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An unfinished piece of criminal justice reform business: Raising the age for juvenile offenders

New research supports a new approach to dealing with ‘emerging adults.’

By The Editorial Board, May 25, 2023, 4:00 a.m.

Facts are indeed stubborn things. And the facts produced in study after study support the notion that throwing youthful offenders — those 18 to 21 — into an adult prison system is counterproductive.

It vastly increases the likelihood they’ll end up back in prison, harms their “physical and mental health, impedes their educational and career success, and often exposes them to abuse,” according to a recent national study by The Sentencing Project.

“And the use of confinement is plagued by severe racial and ethnic disparities,” the study also noted — a data point that holds up for Massachusetts as well.

Meanwhile, evolving research on the late adolescent brain (defined as ages 18 to 21) has told us a great deal that many involved in the administration of justice (not to mention parents) know intuitively — that the age group is prone to risk taking, peer pressure, and “more sensation-seeking behavior” than those over 21.

The research cries out for us as a society to look at how those late adolescents are treated within the state’s criminal justice system and whether it’s time to do things differently — to keep most of those “emerging adults” out of adult prisons.

In 2013, the state raised the age for juvenile jurisdiction from 17 to 18, thus keeping 17-year-olds in the juvenile system. An attempt in 2018 to increase the age of “criminal majority” to 19 as part of a sweeping criminal justice reform act caused such a brouhaha that it was dropped and left to a task force for further study.

This year state Senate President Karen Spilka told the Globe editorial board raising the age limit was on her priority list.

“It’s a matter Massachusetts could lead the way on and really make a difference in young lives,” she said.

“Some of the sheriffs are doing great programming” for youthful offenders, she added, “but they still end up with [adult criminal] records. This is an important thing in terms of our justice system.”

In fact, as if to show the seriousness of her intentions, this year the Senate president swapped out the Senate Reimagining Massachusetts Committee for a new Juvenile and Emerging Adult Justice Committee under the leadership of state Senator Brendan Crighton of Lynn.

State Representative Jim O’Day is leading the effort on the House side with a bill that would keep 18-, 19-, and 20-year-olds in the juvenile system — raising the age gradually over the next five years. (That would not change the rules for those accused of murder, who can be tried as adults beginning at age 14.)

The Department of Youth Services currently can hold those sentenced as juveniles for certain serious crimes until age 21 and likely wouldn’t need much in the way of ramp-up time to accommodate a new cohort of youthful offenders, particularly if the age limit is raised gradually.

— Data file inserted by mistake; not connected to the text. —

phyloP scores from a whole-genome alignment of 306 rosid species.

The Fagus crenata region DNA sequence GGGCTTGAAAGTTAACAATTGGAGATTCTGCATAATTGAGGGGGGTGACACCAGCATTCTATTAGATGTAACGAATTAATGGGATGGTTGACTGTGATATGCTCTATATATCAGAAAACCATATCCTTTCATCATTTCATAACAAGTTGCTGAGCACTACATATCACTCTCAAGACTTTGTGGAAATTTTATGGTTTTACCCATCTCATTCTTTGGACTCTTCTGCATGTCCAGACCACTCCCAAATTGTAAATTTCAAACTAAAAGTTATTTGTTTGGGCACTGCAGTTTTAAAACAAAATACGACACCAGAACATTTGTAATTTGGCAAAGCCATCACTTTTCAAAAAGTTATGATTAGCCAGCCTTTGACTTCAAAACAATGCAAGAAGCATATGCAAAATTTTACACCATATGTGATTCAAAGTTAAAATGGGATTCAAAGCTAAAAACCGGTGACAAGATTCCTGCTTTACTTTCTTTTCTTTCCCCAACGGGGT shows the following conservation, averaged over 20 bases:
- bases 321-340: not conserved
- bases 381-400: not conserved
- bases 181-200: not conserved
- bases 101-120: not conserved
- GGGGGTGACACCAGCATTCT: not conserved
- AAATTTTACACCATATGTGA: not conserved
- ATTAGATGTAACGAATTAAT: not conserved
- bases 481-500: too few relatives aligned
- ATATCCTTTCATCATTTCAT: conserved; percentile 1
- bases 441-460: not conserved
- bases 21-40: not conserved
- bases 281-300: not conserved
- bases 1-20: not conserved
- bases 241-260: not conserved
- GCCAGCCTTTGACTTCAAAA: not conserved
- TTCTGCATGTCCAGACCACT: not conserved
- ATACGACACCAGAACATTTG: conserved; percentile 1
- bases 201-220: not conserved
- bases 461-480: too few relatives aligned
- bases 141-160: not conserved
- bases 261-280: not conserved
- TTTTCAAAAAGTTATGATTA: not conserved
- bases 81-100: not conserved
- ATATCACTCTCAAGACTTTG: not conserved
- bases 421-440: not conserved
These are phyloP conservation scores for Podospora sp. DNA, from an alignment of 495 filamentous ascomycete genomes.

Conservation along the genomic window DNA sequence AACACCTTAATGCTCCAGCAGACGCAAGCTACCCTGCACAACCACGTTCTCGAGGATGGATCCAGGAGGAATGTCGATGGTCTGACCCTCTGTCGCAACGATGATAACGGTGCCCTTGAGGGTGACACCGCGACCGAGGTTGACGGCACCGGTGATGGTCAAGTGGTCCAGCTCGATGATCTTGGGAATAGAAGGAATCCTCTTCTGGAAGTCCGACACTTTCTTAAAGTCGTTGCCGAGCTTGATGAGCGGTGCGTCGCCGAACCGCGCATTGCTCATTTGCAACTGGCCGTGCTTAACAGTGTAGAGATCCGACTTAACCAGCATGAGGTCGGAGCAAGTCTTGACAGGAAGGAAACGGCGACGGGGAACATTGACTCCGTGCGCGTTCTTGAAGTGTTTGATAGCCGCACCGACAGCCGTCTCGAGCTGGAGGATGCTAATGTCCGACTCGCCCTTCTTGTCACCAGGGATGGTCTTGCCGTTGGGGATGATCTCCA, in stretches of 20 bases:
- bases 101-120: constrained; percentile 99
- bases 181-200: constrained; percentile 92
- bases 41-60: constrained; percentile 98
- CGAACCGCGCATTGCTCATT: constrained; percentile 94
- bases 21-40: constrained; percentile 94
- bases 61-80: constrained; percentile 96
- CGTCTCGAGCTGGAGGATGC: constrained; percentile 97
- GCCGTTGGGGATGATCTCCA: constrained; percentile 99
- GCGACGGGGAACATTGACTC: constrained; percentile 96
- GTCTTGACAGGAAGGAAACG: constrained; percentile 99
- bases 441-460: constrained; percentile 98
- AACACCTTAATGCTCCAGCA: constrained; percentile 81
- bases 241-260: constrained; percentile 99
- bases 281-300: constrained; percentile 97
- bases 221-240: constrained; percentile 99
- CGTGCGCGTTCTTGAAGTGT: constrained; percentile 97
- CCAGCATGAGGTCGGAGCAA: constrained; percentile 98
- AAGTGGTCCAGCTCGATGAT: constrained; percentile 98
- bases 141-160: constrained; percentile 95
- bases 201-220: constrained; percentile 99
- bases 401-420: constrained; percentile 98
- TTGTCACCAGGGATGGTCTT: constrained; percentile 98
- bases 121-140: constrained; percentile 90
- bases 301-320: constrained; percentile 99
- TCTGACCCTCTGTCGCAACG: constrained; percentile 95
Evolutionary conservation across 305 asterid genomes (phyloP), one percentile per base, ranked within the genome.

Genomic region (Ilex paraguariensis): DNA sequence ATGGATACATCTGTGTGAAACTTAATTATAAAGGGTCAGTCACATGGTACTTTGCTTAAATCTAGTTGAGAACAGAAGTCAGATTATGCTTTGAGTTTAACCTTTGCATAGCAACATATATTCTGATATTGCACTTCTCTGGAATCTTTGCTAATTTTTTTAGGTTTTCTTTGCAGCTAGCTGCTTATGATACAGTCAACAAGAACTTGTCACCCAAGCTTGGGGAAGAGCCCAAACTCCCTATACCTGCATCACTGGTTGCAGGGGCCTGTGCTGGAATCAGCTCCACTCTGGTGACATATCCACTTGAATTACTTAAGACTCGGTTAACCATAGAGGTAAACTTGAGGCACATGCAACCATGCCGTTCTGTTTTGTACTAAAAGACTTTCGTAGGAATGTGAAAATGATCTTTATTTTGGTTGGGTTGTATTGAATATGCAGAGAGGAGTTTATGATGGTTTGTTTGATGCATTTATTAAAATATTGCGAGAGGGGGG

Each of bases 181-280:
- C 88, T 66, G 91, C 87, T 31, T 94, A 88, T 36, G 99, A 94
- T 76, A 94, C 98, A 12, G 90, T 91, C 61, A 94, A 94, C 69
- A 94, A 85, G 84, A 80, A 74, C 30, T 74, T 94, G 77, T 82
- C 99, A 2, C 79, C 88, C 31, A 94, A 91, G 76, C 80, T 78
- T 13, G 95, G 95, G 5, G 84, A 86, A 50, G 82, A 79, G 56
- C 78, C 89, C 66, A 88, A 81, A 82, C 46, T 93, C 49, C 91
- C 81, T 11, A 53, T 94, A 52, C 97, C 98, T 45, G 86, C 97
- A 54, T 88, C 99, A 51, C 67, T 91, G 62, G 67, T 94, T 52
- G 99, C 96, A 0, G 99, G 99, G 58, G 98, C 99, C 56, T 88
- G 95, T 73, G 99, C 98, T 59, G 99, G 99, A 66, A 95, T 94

And by all accounts, DYS has done a good job of keeping those youthful offenders assigned to its care from coming back into the criminal justice system.

“Since raising the age in 2013 to include 17-year-olds, Massachusetts has seen a reduction in juvenile crime, a decrease in [the] number of cases arraigned and a decrease in new commitments to DYS (through 2022),” according to a report by Citizens for Juvenile Justice.

The results for those committed have also been impressive. The reconviction rate for those committed to DYS facilities was 26 percent, compared to 55 percent for late adolescents in the adult system. And yet the crimes for the two groups were remarkably similar, the study found — largely misdemeanors like simple assault, disorderly conduct, shoplifting, and alcohol-related offenses.

Sure, there are other ways of dealing with youthful offenders. Late last month Suffolk District Attorney Kevin Hayden announced a pilot pretrial diversion program to begin this summer for 18- to 25-year-olds out of Dorchester District Court.

“The goal is always to keep kids out of the system and give them the opportunity to succeed,” Hayden said in introducing the program.

A “pre-arraignment” program aimed at first-time offenders or those with “limited” criminal histories could result in a clean slate for those who successfully complete the program. A parallel presentencing diversion program would also include the possibility of ultimate dismissal of a case.

And the program could be expanded to other courts in the county, Hayden indicated.

But a systemic approach, like the “Raise the Age” bill, is the best way to help level the playing field statewide and help address the racial disparities endemic in the current system where Black and Latino young adults are 3.2 and 1.7 times as likely to be imprisoned as their white counterparts.

Raising the age for juvenile defendants is one of those bits of unfinished business from a trailblazing piece of legislation now five years into its implementation. Today, given the state of scientific research on developing brains, the case is even stronger to keep young adults out of a prison system ill-equipped to provide the education and the rehabilitation they need. Today it’s time to try something different, something better.

Read the full Boston Globe article here.